A computer-generated image of the artificial artery with internal helical grooves and external helical twist
LIFE-saving arterial bypass surgery could become more reliable and longer lasting through new blood flow research.
Scientists are working to create long-lasting ‘grafts’, where fat-clogged arteries are replaced with new ones, by generating better blood flow conditions at the graft-artery junction.
The grafts are commonly used in heart bypass surgery to treat coronary artery disease (CAD) or for peripheral vascular diseases (PVD), but the junctions can fail over time.
Wear of conventional bypass grafts is currently a major concern for medical practitioners. Coronary artery bypass grafts are the most common cardiac operation in England with 20,000 each year but they have a limited lifespan of 8-15 years.
MMU engineers are drawing inspiration from industry to cause blood to spiral through synthetic arteries, much like the rifling in the barrel of a gun. By creating a smoother flow it will reduce wear and tear as it passes by the artery-graft junction and increase its lifespan.
Blood spiral flow is a natural phenomenon already established in the arterial system, caused by the rotational compressive pumping of the heart and supported by the tapered and curved geometry of the arterial system.
Dr Amir Keshmiri, senior lecturer in Fluid Dynamics in the School of Engineering and director of the Advanced Design and Simulation Group, is leading the 18-month project and and will work closely with Prof Mark Slevin, from the School of Healthcare Science.
Dr Keshmiri said: “The impact could be huge. If it works, it will improve the fluid dynamics of the blood and delay the failure of the graft. It could save millions of pounds and a lot of time for health services.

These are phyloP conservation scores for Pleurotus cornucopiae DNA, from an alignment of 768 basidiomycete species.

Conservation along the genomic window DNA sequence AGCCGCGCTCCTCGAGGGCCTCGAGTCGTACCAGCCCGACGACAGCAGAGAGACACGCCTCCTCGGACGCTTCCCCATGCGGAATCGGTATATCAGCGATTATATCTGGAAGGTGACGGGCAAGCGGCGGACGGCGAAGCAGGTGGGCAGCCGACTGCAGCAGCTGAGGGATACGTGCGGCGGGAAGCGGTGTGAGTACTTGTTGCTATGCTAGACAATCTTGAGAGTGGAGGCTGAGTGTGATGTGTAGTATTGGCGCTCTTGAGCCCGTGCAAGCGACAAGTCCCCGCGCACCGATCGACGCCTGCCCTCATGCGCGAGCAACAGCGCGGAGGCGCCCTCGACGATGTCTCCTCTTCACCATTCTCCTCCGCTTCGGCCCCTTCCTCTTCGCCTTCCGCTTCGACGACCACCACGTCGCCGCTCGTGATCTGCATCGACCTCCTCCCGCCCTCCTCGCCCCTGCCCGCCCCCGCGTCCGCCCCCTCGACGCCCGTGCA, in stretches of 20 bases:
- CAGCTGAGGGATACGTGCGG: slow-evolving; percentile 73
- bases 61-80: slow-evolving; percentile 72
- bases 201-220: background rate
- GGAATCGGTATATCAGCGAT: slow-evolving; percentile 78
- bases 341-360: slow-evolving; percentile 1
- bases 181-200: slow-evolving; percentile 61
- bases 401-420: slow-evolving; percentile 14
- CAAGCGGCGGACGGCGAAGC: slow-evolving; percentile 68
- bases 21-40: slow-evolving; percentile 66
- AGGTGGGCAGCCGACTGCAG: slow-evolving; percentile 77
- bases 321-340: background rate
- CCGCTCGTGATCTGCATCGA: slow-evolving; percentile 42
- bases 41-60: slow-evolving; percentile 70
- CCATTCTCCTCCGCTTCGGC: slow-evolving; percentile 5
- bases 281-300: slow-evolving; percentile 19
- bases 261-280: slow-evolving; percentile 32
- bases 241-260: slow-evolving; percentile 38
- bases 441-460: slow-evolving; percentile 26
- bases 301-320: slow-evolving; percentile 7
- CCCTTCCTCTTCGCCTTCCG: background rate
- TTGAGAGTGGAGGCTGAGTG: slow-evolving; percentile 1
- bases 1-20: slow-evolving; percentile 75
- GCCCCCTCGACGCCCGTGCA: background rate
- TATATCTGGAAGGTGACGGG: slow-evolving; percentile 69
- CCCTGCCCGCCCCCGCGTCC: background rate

“In a lot of cases, the graft junction fails and blocks the blood flow. We want to be able to avoid these hotspots by optimising the graft design by inducing a spiral flow.
“If you can get the blood to swirl before joining the junction it will help the fluid dynamics through accelerating the blood to improve the life of the graft. The body is familiar with the spiral flow and encourages it in different parts of the body – so we can apply the same idea to the grafts.”
The technique could be expanded to include aterio-venous access grafts in haemodialysis treatment for kidney failure patients.
Dr Keshmiri modelled the research on his early work in the nuclear industry where he analysed the enhanced heat transfer in nuclear cooling rods, achieved by the spiral flow of coolant.
Initially, scientists will use computational fluid dynamics (CFD) analysis and later expand to clinical trials.
Partners for the project are: The Cardiovascular Research Centre in Barcelona, University College London, The National University of Singapore and The Manchester Biomanufacturing Centre. The £200,000 study has been funded by the EPSRC, MMU and collaborators.
Manchester Metropolitan University is a leading university for the professions and a powerful driver of the North West economy.
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